Research clearly demonstrates that different people learn best in different ways (See Gardner's Theory of Multiple Intelligences (MI) at Andy Carvin's EdWeb. Students learn best when the materials and testing applications, teaching applications are customized to respond to these individual differences in learning styles and cognitive strengths. Web publishing and communication on the Internet helps to support individualization, with varying options for presentation, feedback, and discourse.
Students as Teachers
The age of the teacher as the primary fount of knowledge in the classroom is gone. Today, with the universe of experts and information available through the Internet, students can access new and relevant information not yet discovered by their teacher. Internet-using educators are discovering a new mode of learning that we call "Side-by-side learning." It is becoming a more and more common experience to find students assuming both informal and formal roles as teachers... of their peers and younger students, and in many cases of teachers.
Teachers as Coaches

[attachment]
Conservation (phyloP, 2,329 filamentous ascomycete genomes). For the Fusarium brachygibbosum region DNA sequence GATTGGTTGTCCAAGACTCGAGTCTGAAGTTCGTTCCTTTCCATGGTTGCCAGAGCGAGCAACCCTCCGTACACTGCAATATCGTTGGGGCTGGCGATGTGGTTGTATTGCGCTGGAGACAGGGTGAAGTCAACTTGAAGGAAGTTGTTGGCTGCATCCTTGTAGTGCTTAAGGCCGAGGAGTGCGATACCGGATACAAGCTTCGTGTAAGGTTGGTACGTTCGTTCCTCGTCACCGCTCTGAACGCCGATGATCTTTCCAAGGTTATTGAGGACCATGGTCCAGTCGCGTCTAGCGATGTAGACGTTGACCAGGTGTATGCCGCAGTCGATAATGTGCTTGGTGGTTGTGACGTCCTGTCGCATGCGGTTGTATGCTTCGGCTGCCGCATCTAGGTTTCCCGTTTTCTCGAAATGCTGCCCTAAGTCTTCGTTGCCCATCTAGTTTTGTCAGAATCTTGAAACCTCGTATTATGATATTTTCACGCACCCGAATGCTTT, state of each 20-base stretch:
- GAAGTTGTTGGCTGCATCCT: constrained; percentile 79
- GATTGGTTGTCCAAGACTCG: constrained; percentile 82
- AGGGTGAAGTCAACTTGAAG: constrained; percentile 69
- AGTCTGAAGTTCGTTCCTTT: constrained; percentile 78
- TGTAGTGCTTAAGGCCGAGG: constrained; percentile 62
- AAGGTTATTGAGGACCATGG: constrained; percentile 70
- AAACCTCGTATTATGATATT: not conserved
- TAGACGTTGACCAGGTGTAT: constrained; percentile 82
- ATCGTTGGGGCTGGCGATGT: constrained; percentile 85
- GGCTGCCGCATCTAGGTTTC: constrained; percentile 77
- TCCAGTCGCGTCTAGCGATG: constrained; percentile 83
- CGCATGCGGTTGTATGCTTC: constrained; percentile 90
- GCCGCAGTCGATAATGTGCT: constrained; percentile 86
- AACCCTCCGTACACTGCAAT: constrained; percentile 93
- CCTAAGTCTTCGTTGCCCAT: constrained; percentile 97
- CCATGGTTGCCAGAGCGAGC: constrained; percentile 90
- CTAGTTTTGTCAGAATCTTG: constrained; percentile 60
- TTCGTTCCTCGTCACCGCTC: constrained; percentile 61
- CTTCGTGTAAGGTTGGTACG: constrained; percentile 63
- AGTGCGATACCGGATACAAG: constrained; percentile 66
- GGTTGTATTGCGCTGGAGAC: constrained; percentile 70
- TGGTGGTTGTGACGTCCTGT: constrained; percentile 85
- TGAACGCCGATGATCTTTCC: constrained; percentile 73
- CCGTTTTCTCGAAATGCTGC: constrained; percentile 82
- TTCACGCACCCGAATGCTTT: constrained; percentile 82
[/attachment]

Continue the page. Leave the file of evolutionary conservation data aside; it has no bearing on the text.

Teachers who involve their students in project-based learning activities
When students can share their projects and activities with the "community" through their Web page presentations, they are not the only ones to benefit from the interaction with a larger audience. Teachers, also, find new collegial connections, support, and encouragement from a wide variety of their peers and content experts.
Parent And Community
With the growth of the World Wide Web, more and more of "the community" can be found online, therefore permitting closer relationships between people inside schools and outside in the "real world". Parents, business leaders, scientists, political and labor leaders, and many other members of the community can play more effective and innovative roles as motivators, role models, sources of information, critics, evaluators, guides, and mentors.
The Internet also creates new paradigms of school-community involvement. As students move from simply consuming to producing and publishing new and original information and knowledge, members of the community seek out and appreciate the information presented on their Web site.